Practice, Pressure, Focus - The art of penalties28th May 2021
This weeks Europa Cup final between Manchester United and Villareal ended with what is possibly the best penalty shoot out of all time. Not only because of the drama of it all coming down to the two goalkeepers, but because of the quality of all the penalties that came beforehand.
I have been involved in research into the penalty situation before, looking at both how best to score and how to save a penalty and there are some valuable lessons that research can teach us and the shoot out on Wednesday night, highlighted some of these key points.
When watching many penalty takers, you can usually divide them into one of two types – the ‘know what you are going to do in advance’ group and the ‘react to the movement of the goalkeeper’ group. In this shoot out, we only saw one player in the latter camp; Marcus Rashford. He approached slowly, had his head up, waiting for Rulli to make a move, but the move never came. Rashford managed to keep his cool and slot the ball home into the side netting, but this lack of movement by a goalkeeper is often enough to shake the cool of even the iciest striker. In contrast to Rulli’s delaying tactics, De Gea moved early on every attempt, leaving the middle of his goal exposed which was enough for three of the Villareal players to take advantage of. Had he paused for a split second longer, these three shots would have come straight at him, or at least he would have forced the players to rethink their original plan and aim to one side. And in the pressure cooker of a penalty shootout, in a European cup final, the last thing you want your striker to be doing is thinking.
So, what do you want your striker to be doing when they take a penalty?
The answer is as little as possible. They should have picked out days, if not weeks in advance, where they are going to place their kick. They should have practiced, daily, kicking the ball as accurately as possible, to this location. They should have put pressure on themselves while practicing. Could they have wagers with teammates? Could they forfeit something they care about for a week if they fail? Could they have noise and distraction all around them? Could they take the shot after doing a really physically intense training session? If they have done all of this, they can take with them the confidence that they are prepared in the best possible way. And that confidence is what will really make the difference on match day.
Where should the striker be aiming?
There are certain places in the goal, which even if a goalkeeper knows where a striker is aiming, they physically will not be able to make the save if the ball is kicked hard enough. The ball can travel at a velocity of over 100km/h so when struck from a distance of just 12 yards, there physically isn’t time for the goalkeeper to reach certain parts of the goal. And that is assuming they chose the correct location of the shot to dive towards. So the answer to the best location, is anywhere around the edge of the goal. Into the side or top netting is ideal. You have a little more leeway if aiming into the top corners than you do in the bottom corners which do not require the goalkeeper to generate as much ‘spring’ to reach. I like to call it the ‘scoring arch’ as anything in that area is bound to result in a goal. Fred found the scoring arch with his perfectly placed shot into the bottom corner. Coquelin found it with his strike to the top corner. In fact, I would say more players found that scoring arch in this penalty shoot out than any I have previously seen. Hence, the high success rate. There were very little mind games, no trickery or fancy shots. Just genuinely well placed, hard, accurate shots which gave the goalkeepers very little opportunity to make a save.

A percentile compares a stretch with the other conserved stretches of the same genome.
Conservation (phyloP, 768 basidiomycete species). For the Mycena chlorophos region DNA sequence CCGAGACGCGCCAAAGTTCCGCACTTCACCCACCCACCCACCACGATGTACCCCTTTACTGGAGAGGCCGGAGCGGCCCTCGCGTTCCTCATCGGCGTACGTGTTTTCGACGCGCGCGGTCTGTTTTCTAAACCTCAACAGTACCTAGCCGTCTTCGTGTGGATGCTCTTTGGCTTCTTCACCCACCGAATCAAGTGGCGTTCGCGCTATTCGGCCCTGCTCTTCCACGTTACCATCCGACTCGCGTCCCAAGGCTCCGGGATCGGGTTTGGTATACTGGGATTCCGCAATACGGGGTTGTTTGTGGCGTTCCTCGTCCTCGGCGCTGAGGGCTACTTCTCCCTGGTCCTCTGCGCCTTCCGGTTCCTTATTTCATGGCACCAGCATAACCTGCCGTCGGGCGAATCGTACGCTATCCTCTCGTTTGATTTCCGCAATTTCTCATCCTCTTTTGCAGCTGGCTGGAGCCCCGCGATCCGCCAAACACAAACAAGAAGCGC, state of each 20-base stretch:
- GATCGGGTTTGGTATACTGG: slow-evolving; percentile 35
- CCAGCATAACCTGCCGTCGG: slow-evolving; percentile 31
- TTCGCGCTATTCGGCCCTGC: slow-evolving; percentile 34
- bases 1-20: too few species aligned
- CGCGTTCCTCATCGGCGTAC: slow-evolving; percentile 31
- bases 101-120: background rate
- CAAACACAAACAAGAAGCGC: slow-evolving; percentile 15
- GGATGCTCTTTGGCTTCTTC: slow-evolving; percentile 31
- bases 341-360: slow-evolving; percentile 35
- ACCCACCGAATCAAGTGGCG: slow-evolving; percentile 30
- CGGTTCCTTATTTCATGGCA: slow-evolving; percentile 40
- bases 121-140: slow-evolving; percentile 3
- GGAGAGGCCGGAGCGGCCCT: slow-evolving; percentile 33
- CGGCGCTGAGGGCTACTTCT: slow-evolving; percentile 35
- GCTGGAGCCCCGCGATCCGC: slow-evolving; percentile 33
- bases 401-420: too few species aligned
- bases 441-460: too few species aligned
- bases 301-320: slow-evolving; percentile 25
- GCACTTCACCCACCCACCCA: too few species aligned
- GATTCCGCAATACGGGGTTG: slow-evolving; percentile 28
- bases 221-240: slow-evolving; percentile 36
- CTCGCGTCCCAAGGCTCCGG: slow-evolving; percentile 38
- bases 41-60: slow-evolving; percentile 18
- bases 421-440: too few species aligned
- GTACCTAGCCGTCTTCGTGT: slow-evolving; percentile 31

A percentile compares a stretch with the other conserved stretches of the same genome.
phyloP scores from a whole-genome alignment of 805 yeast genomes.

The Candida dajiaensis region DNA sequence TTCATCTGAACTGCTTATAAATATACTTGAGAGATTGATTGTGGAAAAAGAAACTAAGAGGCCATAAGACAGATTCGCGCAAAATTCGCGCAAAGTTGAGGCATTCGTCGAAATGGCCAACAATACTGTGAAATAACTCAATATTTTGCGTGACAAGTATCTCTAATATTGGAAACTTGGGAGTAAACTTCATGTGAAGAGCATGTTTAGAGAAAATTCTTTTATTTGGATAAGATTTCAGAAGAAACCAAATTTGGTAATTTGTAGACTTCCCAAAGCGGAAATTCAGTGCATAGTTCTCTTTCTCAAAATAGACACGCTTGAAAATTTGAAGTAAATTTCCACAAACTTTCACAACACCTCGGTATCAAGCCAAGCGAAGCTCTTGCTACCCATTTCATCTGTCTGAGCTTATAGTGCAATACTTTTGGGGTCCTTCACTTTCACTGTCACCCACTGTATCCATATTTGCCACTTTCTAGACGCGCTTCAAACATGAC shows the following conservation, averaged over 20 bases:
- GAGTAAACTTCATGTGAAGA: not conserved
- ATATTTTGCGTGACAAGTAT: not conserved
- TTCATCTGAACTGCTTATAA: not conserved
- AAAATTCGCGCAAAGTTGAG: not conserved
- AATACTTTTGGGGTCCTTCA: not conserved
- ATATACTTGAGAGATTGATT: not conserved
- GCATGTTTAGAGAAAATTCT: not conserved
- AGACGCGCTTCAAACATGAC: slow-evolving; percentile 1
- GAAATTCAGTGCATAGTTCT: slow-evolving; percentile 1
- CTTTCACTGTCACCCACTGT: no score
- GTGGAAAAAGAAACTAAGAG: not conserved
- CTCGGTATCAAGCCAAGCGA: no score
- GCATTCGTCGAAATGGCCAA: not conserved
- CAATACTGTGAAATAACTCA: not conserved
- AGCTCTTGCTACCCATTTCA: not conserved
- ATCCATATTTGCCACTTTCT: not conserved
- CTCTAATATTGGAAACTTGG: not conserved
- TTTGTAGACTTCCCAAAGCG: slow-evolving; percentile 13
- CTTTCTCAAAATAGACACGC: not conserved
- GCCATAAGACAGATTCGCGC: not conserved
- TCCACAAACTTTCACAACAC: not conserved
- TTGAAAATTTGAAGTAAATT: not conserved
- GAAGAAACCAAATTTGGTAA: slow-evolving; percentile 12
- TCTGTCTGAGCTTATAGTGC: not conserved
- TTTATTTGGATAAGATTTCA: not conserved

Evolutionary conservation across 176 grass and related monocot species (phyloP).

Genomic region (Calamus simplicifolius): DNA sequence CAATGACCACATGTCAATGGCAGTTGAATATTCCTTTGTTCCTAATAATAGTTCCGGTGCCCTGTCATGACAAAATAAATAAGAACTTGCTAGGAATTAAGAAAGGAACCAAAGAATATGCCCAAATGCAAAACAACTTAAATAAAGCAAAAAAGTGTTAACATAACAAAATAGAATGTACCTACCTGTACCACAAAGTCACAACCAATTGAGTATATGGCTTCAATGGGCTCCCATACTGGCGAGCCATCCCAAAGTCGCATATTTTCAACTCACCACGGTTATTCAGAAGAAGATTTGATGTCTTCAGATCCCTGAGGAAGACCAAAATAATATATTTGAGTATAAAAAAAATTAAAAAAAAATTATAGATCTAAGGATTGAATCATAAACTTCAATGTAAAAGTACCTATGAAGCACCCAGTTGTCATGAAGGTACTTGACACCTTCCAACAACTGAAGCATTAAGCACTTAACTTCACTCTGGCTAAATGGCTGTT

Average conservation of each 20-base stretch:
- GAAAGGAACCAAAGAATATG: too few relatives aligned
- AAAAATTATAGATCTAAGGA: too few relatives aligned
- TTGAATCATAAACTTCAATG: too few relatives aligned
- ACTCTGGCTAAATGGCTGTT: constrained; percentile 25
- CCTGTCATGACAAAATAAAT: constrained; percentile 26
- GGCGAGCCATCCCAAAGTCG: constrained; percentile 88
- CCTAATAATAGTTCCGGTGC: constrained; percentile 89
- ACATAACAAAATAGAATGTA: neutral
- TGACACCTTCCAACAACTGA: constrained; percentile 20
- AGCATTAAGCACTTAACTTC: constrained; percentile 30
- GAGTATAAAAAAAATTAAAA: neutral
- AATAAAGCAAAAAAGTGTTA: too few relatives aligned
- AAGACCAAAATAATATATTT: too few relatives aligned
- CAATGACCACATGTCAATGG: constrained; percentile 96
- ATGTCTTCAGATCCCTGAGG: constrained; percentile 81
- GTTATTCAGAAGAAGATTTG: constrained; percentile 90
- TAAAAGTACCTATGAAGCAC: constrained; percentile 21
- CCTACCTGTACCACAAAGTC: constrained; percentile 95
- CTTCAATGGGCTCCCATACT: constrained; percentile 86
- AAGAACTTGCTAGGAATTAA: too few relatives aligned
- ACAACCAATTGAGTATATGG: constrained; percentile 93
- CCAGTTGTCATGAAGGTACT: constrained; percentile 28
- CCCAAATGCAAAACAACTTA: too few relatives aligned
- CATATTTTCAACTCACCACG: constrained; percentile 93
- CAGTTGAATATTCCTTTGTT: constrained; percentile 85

Once a target has been picked, it has been practiced, what then?
My biggest tip to strikers is, on their run up, to look where they are aiming. The old saying ‘the eyes lead the body’ does not come from nowhere. Research shows that where we look is where we (or the object we are projecting) go. Therefore, a shot is going to be far more accurate if a player is actually looking where they want it to go. Many strikers I have worked with have been concerned that if they look towards their target location as they take a penalty, this will give away to the goalkeeper where they are aiming. However, I have also carried out research into goalkeepers, and once the run up has begun, they no longer look towards the strikers head at all so any attempt at deception is wasted.
In summary, my advice to anyone wanting to take the perfect penalty is to:
- Pick a location
- Practice under pressure
- As you begin your run up, focus your gaze directly where you want the ball to go
- Kick it hard!
This might have made everything seem very simple from the strikers perspective but the rarity of a shootout like we witnessed this week shows it is never that easy in the heat of the moment. Whether the breakdown come due to lack of knowledge about the science of the shootout, lack of practice under pressure, or an inability to control emotions in that situation, we can only speculate.
Next week I will be writing a blog from a goalkeepers point of view – looking at what they can do to give themselves the best chance of saving a penalty. Maybe the Champions League final on Saturday will give us another opportunity to watch the world’s best face this toughest challenge.